AWA.Permissions.Check (Permission => ACL_Update_Reviews.Permission,
                       Entity => Entity);
Configuring the permission

Until now we have created the permission and enforced it in the business logic. We have not defined the rules that tell what is really checked to verify the permission. The configuration part is defined in the XML file config/reviews.xml that was generated when the reviews module was created. The add-permissions command has modified the XML file to provide some default configuration. It has generated a XML permission for the review-create, review-update and review-delete permissions.

The review-create permission is defined as follows:

<auth-permission>
    <name>review-create</name>
</auth-permission>

This XML definition associate the Authenticated Permission controller to the review-create permission. With that controller the permission is granted if the security context has a principal (ie, a user is authenticated).

The review-update permission has another definition that we must change. Basically, we want that only the reviewer that created the review can update the review. For this we will use the entity permission controller provided by AWA. The XML definition is the following:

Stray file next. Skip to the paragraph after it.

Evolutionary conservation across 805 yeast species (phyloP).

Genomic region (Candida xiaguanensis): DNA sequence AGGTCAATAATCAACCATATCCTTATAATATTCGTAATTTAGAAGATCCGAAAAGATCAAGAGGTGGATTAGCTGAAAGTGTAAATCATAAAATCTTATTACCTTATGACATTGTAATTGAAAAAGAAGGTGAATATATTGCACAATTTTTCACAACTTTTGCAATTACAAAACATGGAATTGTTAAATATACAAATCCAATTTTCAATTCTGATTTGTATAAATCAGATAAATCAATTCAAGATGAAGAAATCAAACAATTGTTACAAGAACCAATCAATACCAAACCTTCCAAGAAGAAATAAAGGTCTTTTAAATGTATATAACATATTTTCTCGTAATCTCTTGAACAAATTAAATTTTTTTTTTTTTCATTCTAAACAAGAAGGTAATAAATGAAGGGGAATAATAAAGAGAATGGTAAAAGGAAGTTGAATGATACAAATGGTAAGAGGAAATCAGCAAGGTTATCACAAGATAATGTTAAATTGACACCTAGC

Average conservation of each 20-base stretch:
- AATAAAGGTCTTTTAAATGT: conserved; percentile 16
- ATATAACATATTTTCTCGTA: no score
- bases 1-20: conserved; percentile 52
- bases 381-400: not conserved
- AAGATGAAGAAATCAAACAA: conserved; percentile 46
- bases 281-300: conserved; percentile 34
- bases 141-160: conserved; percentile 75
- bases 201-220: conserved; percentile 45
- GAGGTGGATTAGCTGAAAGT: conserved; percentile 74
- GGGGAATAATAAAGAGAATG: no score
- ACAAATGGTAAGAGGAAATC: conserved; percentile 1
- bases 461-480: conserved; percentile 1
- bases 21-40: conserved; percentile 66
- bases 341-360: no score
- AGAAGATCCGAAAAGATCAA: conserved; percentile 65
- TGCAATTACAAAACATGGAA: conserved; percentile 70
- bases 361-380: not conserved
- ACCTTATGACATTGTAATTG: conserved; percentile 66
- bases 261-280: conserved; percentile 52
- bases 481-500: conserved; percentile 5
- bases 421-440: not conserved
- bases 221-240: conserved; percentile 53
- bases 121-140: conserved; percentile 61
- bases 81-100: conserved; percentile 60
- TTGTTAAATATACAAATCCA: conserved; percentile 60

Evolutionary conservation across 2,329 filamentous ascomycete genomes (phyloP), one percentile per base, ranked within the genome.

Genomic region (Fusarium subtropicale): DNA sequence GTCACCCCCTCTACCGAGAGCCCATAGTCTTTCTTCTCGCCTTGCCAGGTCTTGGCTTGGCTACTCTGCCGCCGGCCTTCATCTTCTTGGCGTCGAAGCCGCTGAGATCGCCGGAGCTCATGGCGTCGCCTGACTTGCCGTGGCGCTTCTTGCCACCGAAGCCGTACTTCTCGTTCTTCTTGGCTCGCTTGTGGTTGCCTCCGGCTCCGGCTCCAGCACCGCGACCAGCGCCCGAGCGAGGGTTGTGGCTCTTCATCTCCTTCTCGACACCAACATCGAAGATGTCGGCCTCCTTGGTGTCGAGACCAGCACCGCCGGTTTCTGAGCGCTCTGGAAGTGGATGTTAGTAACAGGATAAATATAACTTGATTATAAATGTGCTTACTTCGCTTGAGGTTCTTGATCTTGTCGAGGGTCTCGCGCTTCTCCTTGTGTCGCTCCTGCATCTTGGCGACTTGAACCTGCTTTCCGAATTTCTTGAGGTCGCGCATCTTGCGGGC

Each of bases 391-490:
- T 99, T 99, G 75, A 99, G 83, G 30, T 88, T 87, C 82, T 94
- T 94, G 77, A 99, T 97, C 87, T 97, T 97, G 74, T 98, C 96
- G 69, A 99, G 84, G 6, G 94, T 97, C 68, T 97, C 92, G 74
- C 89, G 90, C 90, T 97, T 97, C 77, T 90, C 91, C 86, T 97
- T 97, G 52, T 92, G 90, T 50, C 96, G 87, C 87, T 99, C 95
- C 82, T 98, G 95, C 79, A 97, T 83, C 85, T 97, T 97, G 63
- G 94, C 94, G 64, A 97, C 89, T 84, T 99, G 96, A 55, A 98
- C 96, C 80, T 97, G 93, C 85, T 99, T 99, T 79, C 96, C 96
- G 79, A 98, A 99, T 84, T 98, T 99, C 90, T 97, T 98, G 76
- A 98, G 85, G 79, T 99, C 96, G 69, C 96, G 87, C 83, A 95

<entity-permission>
    <name>review-update</name>
    <entity-type>altas_review</entity-type>
    <sql>
       SELECT r.id FROM atlas_review AS r
       WHERE r.id = :entity_id AND r.reviewer_id = :user_id
    </sql>
</entity-permission>

When the permission is checked, the entity permission controller will use the SQL statement to verify the permission. The SQL statement has three parameters:

  1. user_id is the ID of the user associated with the security context. If there is no authentified user, the permission is refused.